Olympe de Gouges (b. 1748) was a leading female revolutionary. A butcher’s daughter, she believed that women had the same rights as men, though these rights had to be spelled out in terms of gender. In 1791 she wrote her Declaration of the Rights of Women and for the next two years demanded that the revolutionary government act upon it. In November 1793, the National Convention, worried that her demands would threaten the revolution by losing supporters for it, charged her with treason. Found guilty, she was sent to the guillotine.
Following are some of the basic rights set forth in the Declaration:
1. Woman is born free and remains equal to man in rights. Social distinctions can be founded only on general utility.
2. The goal of all political association is the preservation of the natural and imprescriptible rights of Woman and Man: These rights are liberty, property, security, and above all resistance to oppression.
3. The source of all sovereignty resides in the nation, which is nothing but the union of Woman and Man: No body, no individual, may exercise any authority not emanating expressly therefrom.
4. Liberty and justice consist of returning all that belongs to another; thus, the only limits on the exercise of woman’s natural rights are the perpetual tyranny wielded by men; these limits must be reformed by the law of nature and the law of reason.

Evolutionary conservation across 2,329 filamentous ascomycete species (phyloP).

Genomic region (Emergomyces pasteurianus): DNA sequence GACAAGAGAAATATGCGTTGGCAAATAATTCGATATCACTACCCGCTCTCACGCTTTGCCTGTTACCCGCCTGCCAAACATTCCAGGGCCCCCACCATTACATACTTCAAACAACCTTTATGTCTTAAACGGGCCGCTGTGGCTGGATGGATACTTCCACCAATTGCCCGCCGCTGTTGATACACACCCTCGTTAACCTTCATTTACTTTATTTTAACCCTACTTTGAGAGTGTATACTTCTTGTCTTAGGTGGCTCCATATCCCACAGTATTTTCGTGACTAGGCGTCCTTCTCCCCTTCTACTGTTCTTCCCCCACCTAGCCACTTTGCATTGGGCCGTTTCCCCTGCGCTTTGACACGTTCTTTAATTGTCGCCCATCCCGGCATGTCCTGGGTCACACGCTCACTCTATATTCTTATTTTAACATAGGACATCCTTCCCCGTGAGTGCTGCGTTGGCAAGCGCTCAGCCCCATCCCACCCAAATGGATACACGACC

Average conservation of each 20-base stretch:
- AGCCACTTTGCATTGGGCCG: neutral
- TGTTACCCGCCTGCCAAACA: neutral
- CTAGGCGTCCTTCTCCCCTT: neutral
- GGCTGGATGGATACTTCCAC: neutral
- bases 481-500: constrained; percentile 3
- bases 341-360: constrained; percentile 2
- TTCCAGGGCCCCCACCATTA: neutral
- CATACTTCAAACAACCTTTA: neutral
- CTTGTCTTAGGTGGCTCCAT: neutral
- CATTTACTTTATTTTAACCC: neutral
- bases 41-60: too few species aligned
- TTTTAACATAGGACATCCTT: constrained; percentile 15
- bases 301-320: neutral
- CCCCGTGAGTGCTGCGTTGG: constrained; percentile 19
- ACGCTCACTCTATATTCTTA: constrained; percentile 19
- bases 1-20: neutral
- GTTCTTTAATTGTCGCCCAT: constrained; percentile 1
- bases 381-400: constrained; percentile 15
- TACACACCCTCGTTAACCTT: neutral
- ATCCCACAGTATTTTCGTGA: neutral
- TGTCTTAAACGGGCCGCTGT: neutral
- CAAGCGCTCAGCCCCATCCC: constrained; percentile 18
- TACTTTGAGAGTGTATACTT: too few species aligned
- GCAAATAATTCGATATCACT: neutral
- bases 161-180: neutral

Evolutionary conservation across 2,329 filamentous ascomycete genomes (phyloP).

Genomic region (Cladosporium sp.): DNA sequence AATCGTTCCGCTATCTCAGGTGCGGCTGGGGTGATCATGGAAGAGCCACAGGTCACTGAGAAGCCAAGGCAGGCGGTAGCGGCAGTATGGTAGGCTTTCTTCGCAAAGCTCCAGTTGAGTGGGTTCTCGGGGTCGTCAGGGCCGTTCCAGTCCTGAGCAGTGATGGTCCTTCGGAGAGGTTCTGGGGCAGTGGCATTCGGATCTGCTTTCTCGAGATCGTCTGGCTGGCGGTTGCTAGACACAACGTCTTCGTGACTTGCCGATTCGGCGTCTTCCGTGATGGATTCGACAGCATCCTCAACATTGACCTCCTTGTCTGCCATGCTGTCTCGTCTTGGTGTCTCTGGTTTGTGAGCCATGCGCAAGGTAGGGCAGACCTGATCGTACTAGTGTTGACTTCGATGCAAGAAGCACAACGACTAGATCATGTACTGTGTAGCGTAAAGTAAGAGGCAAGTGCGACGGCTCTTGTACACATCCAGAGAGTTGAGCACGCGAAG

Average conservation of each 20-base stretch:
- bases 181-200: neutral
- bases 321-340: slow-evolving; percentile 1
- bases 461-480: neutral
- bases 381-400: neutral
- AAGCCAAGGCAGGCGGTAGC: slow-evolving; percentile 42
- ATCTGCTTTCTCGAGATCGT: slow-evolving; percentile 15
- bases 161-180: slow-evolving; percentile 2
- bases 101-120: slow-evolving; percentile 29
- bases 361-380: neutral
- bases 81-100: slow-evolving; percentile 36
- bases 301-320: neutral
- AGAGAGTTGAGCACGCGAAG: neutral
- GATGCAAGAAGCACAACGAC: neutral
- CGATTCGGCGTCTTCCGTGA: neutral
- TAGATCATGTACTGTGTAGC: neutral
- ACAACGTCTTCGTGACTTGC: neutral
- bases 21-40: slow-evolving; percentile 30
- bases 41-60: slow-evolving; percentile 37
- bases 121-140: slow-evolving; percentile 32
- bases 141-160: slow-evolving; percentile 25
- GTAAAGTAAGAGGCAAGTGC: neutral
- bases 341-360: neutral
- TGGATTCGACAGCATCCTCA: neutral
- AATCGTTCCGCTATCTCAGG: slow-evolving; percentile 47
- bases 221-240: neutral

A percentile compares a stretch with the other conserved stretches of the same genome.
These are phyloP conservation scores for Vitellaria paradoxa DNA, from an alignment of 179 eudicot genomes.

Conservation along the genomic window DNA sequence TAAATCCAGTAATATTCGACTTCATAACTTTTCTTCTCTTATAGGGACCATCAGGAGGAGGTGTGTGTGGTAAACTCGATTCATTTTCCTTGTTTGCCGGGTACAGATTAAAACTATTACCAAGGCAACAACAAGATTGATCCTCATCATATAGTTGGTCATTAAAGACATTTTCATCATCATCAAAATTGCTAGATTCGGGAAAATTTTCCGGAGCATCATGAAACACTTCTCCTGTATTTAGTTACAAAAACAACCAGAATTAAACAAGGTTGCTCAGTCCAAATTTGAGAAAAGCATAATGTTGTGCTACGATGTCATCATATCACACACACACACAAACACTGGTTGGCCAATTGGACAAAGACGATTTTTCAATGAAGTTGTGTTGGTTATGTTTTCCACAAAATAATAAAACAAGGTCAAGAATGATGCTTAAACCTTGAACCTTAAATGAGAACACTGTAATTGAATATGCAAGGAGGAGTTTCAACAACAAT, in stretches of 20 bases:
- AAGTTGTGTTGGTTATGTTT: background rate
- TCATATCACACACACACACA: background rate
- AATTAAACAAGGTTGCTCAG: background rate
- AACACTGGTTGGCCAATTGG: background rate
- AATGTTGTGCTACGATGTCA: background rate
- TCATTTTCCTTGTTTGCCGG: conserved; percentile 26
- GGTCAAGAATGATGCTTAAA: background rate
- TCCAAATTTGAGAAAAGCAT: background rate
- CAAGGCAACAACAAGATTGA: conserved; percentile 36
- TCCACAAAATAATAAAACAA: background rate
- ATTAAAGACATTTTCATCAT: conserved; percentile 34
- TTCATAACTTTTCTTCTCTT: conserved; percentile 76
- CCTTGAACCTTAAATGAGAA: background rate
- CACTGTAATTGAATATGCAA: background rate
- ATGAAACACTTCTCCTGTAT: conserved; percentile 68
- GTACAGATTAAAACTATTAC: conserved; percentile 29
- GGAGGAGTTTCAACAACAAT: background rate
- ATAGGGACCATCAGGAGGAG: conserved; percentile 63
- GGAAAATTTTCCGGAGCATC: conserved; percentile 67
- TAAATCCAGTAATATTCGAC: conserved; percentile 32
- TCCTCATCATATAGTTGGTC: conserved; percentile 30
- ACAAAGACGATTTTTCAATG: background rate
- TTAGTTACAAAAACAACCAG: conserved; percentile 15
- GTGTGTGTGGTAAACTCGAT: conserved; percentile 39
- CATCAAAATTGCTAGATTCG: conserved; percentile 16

5. The laws of nature and of reason prohibit all actions harmful to society: Anything not forbidden by these wise and divine laws, cannot be forbidden, and no one can be forced to do that which the law does not require.
6. The law should be the expression of the general will; all female and male citizens should concur either personally or by their representatives in its formulation; it should be the same for all: All female and male citizens are equal in its eyes, and equally entitled to all honors, places and public employments according to their abilities without any other distinction than that of their virtues and their talents.
7. No woman is an exception; she is accused, arrested, and detained in cases determined by law. Women, like men, obey this rigorous law.
8. The law should only impose those penalties which are strictly and absolutely necessary, and one may be punished only by a law that has been established and promulgated prior to the offense and legally applied to women.
9. Once a woman has been declared guilty, the law should be applied rigorously.
10. No one is to be harassed for their fundamental beliefs; a woman has the right to mount the scaffold; she also has the right to mount the rostrum, providing that her actions do not threaten lawful public order.